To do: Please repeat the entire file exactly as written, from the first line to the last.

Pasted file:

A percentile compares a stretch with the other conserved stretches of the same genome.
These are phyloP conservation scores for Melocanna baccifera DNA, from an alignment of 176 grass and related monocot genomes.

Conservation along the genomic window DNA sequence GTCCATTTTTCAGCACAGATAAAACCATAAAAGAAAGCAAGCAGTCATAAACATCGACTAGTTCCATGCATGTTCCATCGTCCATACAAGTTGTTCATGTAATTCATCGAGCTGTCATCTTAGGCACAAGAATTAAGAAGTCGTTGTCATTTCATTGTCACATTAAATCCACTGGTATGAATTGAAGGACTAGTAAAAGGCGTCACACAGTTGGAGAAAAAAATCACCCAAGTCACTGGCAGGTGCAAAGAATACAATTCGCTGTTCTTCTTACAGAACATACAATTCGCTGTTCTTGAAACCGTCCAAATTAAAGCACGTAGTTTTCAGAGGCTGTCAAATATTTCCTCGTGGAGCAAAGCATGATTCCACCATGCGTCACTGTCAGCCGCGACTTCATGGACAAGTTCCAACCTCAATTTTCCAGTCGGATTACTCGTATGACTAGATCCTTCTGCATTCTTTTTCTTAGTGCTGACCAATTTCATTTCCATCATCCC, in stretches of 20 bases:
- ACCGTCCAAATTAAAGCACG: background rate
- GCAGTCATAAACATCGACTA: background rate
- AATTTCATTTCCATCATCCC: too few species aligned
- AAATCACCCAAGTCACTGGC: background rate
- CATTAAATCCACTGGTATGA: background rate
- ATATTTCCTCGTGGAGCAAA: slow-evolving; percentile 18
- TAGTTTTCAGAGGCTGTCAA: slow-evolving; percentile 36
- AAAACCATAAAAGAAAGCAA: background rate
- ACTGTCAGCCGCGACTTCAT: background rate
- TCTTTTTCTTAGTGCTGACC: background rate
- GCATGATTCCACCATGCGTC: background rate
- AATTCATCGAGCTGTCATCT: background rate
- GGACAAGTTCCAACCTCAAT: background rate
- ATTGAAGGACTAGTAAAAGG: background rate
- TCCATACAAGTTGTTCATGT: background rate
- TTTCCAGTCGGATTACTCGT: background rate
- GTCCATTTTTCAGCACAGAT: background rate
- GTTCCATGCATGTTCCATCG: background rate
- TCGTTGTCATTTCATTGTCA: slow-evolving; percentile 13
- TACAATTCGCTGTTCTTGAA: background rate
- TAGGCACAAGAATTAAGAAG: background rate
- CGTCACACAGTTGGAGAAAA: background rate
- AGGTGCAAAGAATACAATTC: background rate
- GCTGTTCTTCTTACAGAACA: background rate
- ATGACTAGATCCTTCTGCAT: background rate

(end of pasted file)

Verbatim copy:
A percentile compares a stretch with the other conserved stretches of the same genome.
These are phyloP conservation scores for Melocanna baccifera DNA, from an alignment of 176 grass and related monocot genomes.

Conservation along the genomic window DNA sequence GTCCATTTTTCAGCACAGATAAAACCATAAAAGAAAGCAAGCAGTCATAAACATCGACTAGTTCCATGCATGTTCCATCGTCCATACAAGTTGTTCATGTAATTCATCGAGCTGTCATCTTAGGCACAAGAATTAAGAAGTCGTTGTCATTTCATTGTCACATTAAATCCACTGGTATGAATTGAAGGACTAGTAAAAGGCGTCACACAGTTGGAGAAAAAAATCACCCAAGTCACTGGCAGGTGCAAAGAATACAATTCGCTGTTCTTCTTACAGAACATACAATTCGCTGTTCTTGAAACCGTCCAAATTAAAGCACGTAGTTTTCAGAGGCTGTCAAATATTTCCTCGTGGAGCAAAGCATGATTCCACCATGCGTCACTGTCAGCCGCGACTTCATGGACAAGTTCCAACCTCAATTTTCCAGTCGGATTACTCGTATGACTAGATCCTTCTGCATTCTTTTTCTTAGTGCTGACCAATTTCATTTCCATCATCCC, in stretches of 20 bases:
- ACCGTCCAAATTAAAGCACG: background rate
- GCAGTCATAAACATCGACTA: background rate
- AATTTCATTTCCATCATCCC: too few species aligned
- AAATCACCCAAGTCACTGGC: background rate
- CATTAAATCCACTGGTATGA: background rate
- ATATTTCCTCGTGGAGCAAA: slow-evolving; percentile 18
- TAGTTTTCAGAGGCTGTCAA: slow-evolving; percentile 36
- AAAACCATAAAAGAAAGCAA: background rate
- ACTGTCAGCCGCGACTTCAT: background rate
- TCTTTTTCTTAGTGCTGACC: background rate
- GCATGATTCCACCATGCGTC: background rate
- AATTCATCGAGCTGTCATCT: background rate
- GGACAAGTTCCAACCTCAAT: background rate
- ATTGAAGGACTAGTAAAAGG: background rate
- TCCATACAAGTTGTTCATGT: background rate
- TTTCCAGTCGGATTACTCGT: background rate
- GTCCATTTTTCAGCACAGAT: background rate
- GTTCCATGCATGTTCCATCG: background rate
- TCGTTGTCATTTCATTGTCA: slow-evolving; percentile 13
- TACAATTCGCTGTTCTTGAA: background rate
- TAGGCACAAGAATTAAGAAG: background rate
- CGTCACACAGTTGGAGAAAA: background rate
- AGGTGCAAAGAATACAATTC: background rate
- GCTGTTCTTCTTACAGAACA: background rate
- ATGACTAGATCCTTCTGCAT: background rate